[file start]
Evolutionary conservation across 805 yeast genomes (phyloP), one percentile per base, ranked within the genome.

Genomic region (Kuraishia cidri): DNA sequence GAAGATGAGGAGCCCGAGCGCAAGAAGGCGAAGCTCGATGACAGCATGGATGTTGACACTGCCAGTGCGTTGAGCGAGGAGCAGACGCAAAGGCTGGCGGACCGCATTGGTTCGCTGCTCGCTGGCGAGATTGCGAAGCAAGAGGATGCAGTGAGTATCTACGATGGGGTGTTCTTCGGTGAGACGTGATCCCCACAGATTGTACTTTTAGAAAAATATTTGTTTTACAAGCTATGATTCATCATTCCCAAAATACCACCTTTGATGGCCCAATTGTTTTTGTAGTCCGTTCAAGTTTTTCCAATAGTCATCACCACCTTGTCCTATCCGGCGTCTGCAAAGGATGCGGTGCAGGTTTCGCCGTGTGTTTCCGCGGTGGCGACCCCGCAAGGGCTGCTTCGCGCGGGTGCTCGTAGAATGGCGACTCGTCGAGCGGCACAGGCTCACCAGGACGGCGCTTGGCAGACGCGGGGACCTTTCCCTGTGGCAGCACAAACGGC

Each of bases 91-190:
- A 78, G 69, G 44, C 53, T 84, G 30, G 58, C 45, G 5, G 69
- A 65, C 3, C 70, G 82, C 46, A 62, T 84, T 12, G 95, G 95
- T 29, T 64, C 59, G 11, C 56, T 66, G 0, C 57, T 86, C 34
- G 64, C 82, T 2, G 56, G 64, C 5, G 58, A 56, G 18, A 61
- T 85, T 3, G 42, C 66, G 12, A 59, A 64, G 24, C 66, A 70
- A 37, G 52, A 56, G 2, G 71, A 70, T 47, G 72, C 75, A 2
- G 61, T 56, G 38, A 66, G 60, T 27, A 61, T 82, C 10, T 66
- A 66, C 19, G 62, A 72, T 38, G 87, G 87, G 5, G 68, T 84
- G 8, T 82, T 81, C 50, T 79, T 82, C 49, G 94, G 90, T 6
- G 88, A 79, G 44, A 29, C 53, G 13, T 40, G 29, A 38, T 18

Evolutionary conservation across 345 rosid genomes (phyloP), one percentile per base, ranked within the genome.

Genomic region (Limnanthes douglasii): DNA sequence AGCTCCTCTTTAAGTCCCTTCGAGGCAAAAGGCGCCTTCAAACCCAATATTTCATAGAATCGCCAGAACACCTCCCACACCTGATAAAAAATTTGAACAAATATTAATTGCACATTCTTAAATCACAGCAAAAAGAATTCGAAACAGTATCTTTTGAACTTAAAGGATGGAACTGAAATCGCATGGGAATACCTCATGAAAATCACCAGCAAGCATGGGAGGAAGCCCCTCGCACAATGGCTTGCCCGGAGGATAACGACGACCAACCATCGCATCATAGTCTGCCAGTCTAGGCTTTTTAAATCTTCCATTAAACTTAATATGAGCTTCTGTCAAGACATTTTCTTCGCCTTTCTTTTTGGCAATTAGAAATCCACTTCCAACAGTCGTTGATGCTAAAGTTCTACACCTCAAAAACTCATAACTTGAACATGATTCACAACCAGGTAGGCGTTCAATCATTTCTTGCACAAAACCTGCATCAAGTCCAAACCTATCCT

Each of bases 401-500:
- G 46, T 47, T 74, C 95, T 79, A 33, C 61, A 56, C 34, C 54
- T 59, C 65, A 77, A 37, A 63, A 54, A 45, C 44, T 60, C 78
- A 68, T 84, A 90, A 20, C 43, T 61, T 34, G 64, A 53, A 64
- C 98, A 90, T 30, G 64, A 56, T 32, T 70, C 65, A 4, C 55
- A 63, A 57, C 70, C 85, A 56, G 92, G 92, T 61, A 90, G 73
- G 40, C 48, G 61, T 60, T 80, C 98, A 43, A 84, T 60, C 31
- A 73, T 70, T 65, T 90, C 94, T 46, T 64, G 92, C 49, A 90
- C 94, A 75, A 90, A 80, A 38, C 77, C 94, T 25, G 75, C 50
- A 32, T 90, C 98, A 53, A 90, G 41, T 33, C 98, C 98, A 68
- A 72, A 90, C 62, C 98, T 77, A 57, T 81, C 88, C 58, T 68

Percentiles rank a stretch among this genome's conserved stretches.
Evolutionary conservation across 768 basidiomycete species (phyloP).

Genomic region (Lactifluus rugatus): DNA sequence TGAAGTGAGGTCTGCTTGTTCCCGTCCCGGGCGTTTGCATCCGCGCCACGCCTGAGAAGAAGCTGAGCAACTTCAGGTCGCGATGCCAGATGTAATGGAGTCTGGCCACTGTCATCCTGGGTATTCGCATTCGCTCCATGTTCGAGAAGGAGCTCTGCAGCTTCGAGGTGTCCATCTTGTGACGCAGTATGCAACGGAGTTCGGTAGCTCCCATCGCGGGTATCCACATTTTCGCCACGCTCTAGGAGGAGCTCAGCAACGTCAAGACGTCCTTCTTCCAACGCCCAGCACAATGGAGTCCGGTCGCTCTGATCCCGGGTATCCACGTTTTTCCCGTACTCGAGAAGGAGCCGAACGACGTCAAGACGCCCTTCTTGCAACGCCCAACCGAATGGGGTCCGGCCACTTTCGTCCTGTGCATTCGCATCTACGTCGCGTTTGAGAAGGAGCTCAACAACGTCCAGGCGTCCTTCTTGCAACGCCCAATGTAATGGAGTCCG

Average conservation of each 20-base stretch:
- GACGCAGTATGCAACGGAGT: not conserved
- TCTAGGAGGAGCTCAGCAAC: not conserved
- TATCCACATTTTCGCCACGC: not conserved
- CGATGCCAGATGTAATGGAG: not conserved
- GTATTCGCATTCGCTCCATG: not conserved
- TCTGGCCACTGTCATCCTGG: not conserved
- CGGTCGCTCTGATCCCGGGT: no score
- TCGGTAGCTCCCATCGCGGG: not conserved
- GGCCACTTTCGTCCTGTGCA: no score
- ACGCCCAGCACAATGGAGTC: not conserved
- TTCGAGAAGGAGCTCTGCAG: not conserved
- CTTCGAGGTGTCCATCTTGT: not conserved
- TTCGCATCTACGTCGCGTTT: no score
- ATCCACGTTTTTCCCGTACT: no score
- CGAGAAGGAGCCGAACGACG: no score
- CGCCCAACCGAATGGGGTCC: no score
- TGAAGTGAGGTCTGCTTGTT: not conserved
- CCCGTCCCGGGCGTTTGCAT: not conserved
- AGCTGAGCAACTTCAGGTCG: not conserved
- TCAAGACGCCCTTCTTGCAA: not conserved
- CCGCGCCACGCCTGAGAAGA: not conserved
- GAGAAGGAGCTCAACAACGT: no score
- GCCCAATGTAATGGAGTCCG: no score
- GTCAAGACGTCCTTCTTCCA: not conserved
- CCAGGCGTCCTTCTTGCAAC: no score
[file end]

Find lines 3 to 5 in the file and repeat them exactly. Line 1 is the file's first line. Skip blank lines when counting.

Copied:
Each of bases 91-190:
- A 78, G 69, G 44, C 53, T 84, G 30, G 58, C 45, G 5, G 69
- A 65, C 3, C 70, G 82, C 46, A 62, T 84, T 12, G 95, G 95